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MicroRNAs and liver disease

  • Thomas A. Kerr
    Affiliations
    Division of Gastroenterology, Department of Internal Medicine, Washington University School of Medicine, Saint Louis, Mo
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  • Kevin M. Korenblat
    Affiliations
    Division of Gastroenterology, Department of Internal Medicine, Washington University School of Medicine, Saint Louis, Mo
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  • Nicholas O. Davidson
    Correspondence
    Reprint requests: Dr. Nicholas O. Davidson, Division of Gastroenterology, Department of Internal Medicine, Washington University School of Medicine, 660 South Euclid Avenue, Campus Box 8124, St. Louis, MO 63110
    Affiliations
    Division of Gastroenterology, Department of Internal Medicine, Washington University School of Medicine, Saint Louis, Mo
    Search for articles by this author
Published:February 03, 2011DOI:https://doi.org/10.1016/j.trsl.2011.01.008
      Posttranscriptional regulation of gene expression is now recognized as an important contributor to disease pathogenesis, whose mechanisms include alterations in the function of stability and translational elements within both coding and noncoding regions of messenger RNA. A major component in this regulatory paradigm is the binding both to RNA stability as well as to translational control elements by microRNAs (miRNAs). miRNAs are noncoding endogenously transcribed RNAs that undergo a well-characterized series of processing steps that generate short single-stranded (∼20–22) RNA fragments that bind to complementary regions within a range of targets and in turn lead to mRNA degradation or attenuated translation as a result of trafficking to processing bodies. This article will highlight selected advances in the role of miRNAs in liver disease including nonalcoholic fatty liver disease, viral hepatitis, and hepatocellular carcinoma and will briefly discuss the utility of miRNAs as biomarkers of liver injury and neoplasia.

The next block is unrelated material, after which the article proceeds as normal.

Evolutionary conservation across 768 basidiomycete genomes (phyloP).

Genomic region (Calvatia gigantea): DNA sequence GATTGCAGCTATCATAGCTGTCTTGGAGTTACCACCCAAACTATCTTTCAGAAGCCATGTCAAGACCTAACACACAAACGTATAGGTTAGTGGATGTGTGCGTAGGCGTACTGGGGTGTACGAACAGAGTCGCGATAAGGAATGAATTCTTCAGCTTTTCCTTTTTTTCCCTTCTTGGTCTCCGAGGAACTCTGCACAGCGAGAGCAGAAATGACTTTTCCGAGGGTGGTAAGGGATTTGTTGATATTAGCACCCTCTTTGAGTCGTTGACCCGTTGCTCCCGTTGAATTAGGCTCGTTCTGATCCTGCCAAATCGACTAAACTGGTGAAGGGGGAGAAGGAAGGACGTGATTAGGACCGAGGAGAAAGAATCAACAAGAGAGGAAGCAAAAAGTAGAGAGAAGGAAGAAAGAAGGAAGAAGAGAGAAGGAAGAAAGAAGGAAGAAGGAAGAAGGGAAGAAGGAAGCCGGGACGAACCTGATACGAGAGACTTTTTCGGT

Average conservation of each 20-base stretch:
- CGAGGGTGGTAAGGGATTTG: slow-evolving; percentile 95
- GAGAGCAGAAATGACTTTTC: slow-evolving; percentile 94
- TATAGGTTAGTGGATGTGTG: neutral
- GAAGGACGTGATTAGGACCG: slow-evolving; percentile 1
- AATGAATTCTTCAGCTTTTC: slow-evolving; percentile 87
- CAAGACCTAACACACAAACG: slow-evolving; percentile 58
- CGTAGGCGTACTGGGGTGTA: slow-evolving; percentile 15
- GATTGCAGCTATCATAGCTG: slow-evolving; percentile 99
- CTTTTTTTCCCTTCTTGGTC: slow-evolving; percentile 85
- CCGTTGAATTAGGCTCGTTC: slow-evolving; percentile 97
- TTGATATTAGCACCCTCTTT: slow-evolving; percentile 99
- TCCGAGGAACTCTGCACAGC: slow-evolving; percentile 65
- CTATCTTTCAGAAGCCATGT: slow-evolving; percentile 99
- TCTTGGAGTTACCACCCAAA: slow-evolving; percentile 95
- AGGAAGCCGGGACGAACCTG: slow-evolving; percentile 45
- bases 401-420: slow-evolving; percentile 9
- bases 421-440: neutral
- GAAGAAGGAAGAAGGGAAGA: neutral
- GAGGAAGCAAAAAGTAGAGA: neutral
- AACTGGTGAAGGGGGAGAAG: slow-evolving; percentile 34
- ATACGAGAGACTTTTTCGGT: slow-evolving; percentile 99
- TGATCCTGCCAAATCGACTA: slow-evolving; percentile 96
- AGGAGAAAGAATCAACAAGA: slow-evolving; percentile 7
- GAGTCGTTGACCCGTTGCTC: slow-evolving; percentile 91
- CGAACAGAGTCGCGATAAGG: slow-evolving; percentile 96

Abbreviations:

      ADAM17 (A disintegrin and metalloprotease 17), ALT (alanine aminotransferase), ASO (antisense oligonucleotide), aST (aspartate aminotransferase), FAS (fatty acid synthase), HMG-CoA (3-hydroxy-3-methyl-glutaryl-CoA), HCC (hepatocellular carcinoma), HCV (hepatitis C virus), HO-1 (heme oxygenase-1), IRES (internal ribosomal entry site), LNA (locked nucleic acid), miRNA (microRNA), MRE (miRNA recognition element), mTOR (mammalian target of rapamycin), NAFLD (nonalcoholic fatty liver disease), NASH (non-alcoholic steatohepatitis), NCR (noncoding region), PCR (polymerase chain reaction), RISC (RNA-induced silencing complex), RNAi (RNA interference), RT-PCR (reverse-transcription PCR), SNP (single nucleotide polymorphism), SREBP-1c (sterol regulatory element binding protein 1-c), UTR (untranslated region)
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